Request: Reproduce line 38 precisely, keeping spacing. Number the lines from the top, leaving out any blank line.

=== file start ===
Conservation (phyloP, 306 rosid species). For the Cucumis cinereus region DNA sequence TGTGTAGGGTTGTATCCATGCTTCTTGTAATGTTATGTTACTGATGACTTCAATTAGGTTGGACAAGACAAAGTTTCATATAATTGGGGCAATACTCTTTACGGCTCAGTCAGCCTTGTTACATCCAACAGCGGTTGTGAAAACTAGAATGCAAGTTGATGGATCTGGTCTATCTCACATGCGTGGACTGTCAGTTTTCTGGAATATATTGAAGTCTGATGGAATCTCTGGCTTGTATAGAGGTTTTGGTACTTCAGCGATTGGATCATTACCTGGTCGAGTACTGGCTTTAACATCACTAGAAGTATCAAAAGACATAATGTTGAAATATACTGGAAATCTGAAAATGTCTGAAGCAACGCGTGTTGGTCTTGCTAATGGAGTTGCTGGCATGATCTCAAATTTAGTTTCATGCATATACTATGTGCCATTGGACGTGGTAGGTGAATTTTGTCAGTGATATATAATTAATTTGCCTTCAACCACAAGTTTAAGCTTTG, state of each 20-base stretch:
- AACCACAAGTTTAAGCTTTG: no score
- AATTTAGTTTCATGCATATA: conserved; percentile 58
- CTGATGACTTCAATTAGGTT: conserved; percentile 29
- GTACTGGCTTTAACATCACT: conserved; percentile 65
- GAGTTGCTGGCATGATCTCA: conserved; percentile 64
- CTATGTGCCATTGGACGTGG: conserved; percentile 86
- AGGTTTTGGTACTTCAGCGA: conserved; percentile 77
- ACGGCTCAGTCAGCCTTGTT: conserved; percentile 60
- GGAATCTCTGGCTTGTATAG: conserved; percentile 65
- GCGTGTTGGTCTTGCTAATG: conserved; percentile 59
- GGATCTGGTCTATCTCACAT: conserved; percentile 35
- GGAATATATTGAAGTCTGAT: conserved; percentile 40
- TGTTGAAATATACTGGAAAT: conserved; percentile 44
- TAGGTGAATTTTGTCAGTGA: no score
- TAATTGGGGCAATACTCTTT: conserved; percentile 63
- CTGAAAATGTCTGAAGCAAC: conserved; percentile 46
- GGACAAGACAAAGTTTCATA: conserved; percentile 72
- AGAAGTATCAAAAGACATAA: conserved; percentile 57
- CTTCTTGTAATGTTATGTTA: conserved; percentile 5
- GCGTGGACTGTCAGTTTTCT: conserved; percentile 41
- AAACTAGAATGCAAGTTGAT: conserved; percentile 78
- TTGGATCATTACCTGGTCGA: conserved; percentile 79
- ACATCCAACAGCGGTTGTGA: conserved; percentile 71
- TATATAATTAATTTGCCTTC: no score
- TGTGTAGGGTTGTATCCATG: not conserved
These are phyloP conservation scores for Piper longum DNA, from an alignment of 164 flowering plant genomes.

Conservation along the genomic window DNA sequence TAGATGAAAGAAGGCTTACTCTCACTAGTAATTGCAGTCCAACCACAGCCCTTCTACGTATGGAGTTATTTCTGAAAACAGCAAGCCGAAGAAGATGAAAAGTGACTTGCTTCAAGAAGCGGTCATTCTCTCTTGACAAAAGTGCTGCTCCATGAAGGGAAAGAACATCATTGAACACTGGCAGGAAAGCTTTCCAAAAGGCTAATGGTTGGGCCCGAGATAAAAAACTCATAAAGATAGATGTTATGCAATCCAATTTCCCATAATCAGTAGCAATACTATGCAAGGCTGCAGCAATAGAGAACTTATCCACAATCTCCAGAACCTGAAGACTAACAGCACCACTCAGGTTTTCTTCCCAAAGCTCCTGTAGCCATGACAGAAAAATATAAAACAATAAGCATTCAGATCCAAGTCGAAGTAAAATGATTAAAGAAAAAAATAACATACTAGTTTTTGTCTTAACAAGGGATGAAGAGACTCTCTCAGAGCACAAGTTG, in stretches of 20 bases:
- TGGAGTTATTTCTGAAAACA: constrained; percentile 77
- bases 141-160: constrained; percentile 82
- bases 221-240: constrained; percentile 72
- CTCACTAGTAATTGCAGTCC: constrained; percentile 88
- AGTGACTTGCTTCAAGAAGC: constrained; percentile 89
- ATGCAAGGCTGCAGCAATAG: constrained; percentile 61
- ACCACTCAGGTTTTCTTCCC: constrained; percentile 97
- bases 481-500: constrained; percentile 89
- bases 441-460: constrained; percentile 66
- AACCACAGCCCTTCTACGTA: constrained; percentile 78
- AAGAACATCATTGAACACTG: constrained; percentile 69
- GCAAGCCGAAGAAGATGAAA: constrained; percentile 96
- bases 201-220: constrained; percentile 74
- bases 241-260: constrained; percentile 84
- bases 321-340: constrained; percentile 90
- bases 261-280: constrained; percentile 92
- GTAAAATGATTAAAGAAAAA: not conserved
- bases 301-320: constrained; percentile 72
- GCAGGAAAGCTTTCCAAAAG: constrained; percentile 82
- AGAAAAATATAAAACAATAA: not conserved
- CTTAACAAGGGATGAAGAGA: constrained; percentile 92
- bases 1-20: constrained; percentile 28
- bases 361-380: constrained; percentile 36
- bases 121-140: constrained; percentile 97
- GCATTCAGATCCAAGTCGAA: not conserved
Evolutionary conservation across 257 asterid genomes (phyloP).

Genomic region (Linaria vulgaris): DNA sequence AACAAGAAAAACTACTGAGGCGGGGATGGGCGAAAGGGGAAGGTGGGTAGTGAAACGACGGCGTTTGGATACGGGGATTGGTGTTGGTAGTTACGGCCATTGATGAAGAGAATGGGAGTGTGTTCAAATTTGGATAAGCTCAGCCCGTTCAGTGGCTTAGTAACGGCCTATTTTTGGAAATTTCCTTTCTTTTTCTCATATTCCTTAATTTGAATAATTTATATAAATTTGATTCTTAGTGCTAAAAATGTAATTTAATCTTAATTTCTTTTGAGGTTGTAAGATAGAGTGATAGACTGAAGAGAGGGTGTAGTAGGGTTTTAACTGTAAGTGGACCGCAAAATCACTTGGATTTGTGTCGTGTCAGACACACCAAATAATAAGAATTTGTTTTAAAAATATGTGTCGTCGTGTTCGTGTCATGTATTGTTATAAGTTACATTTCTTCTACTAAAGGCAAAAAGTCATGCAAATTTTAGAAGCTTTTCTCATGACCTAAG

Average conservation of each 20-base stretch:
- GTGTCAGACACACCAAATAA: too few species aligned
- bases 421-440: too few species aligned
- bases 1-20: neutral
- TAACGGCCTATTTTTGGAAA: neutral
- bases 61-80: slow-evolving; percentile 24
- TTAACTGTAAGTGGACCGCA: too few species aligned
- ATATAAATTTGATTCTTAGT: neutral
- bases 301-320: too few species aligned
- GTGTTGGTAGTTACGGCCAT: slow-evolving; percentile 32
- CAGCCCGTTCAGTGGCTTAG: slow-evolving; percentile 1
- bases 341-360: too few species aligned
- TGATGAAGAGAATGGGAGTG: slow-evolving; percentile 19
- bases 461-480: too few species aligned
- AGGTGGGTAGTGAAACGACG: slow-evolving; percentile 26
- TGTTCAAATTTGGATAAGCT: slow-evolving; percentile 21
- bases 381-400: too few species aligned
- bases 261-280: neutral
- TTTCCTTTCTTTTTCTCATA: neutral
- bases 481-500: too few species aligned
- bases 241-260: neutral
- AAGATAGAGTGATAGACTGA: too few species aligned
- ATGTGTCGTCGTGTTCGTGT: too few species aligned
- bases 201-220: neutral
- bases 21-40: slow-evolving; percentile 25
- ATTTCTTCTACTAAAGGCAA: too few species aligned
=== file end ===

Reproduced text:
- AACCACAGCCCTTCTACGTA: constrained; percentile 78